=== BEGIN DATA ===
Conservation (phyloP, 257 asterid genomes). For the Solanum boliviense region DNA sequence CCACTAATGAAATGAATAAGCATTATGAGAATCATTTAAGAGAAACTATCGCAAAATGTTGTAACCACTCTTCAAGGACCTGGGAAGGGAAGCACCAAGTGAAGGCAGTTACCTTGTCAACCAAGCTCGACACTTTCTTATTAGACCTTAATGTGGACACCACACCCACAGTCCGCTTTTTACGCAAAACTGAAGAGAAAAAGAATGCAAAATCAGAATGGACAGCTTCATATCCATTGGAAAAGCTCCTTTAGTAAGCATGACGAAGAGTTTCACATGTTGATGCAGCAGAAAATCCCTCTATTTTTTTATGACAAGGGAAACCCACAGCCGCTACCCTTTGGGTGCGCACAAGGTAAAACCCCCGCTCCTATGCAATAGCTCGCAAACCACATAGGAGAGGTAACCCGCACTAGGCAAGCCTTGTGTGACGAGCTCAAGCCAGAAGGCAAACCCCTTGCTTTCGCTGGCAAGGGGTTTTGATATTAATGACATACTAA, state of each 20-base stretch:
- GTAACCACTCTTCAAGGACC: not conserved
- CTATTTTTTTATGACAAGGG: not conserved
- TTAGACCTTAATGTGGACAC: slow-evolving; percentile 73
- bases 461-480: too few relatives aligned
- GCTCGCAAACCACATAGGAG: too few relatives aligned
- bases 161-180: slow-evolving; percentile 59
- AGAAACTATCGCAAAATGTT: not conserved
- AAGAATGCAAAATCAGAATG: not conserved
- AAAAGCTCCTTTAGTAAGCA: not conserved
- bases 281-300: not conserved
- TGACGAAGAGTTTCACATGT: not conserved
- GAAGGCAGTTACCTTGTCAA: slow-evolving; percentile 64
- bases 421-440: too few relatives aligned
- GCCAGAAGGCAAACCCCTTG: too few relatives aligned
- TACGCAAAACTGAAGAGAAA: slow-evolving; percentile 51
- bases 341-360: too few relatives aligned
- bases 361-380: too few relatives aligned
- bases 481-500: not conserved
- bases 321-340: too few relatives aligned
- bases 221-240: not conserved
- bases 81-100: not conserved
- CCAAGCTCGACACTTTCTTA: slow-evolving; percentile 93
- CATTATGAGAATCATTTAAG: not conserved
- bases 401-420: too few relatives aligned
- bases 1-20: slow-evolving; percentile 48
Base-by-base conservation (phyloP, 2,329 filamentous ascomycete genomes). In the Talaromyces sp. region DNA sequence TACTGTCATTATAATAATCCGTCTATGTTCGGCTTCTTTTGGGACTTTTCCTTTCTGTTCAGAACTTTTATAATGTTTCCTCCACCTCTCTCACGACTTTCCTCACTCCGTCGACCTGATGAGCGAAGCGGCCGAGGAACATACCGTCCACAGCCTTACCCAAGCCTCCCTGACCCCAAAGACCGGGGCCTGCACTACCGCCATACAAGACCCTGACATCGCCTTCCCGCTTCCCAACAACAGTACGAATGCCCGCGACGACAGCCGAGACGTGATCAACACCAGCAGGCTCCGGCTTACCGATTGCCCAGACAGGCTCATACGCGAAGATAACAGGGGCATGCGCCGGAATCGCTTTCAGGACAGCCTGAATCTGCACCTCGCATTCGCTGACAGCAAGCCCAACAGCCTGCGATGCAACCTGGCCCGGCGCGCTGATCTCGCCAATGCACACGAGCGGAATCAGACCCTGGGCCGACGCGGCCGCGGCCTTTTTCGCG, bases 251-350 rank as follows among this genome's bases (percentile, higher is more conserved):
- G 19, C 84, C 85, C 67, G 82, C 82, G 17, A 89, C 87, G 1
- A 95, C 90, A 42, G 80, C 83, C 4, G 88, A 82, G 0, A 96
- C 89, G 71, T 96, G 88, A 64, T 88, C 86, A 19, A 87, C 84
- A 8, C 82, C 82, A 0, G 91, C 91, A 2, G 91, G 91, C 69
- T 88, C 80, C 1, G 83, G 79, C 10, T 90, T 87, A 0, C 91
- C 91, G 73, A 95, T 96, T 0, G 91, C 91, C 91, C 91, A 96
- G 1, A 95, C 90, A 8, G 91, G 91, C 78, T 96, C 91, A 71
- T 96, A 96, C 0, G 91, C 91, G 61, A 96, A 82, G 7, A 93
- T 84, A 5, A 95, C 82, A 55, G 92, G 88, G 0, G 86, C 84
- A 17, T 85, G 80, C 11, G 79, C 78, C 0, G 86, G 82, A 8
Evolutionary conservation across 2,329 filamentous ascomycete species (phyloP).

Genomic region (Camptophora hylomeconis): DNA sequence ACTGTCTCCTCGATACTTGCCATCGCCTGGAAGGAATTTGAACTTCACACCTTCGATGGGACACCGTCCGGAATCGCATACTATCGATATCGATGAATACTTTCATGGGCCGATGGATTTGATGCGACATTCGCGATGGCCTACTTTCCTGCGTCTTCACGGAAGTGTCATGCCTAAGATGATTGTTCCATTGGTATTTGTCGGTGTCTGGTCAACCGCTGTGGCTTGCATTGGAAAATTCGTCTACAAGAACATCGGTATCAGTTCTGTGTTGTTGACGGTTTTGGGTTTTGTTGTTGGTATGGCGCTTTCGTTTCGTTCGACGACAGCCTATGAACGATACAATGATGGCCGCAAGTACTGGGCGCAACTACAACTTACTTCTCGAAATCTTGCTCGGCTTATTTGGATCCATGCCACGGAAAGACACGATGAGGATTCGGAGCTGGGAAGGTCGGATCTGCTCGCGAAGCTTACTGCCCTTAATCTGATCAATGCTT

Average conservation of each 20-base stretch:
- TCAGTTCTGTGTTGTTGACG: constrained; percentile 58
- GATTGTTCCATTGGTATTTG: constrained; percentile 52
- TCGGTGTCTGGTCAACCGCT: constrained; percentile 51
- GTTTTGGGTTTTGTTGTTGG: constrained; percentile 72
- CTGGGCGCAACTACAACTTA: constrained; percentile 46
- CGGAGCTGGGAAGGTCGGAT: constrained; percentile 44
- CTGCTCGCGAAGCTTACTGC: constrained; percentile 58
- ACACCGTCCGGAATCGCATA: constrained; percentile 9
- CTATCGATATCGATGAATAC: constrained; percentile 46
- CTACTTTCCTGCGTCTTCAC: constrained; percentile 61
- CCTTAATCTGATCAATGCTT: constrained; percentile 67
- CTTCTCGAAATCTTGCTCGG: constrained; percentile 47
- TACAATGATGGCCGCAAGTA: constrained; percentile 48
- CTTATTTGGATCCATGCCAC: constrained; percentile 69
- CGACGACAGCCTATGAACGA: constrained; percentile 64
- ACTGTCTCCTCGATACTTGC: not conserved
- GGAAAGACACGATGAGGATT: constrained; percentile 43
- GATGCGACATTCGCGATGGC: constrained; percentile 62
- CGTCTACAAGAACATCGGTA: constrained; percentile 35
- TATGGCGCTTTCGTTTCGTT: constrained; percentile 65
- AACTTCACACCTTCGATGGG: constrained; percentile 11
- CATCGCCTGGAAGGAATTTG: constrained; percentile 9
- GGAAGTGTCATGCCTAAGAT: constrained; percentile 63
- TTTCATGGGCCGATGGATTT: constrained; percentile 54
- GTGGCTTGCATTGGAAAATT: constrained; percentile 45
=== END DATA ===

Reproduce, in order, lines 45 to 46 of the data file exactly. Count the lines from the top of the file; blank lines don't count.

- CTGGGCGCAACTACAACTTA: constrained; percentile 46
- CGGAGCTGGGAAGGTCGGAT: constrained; percentile 44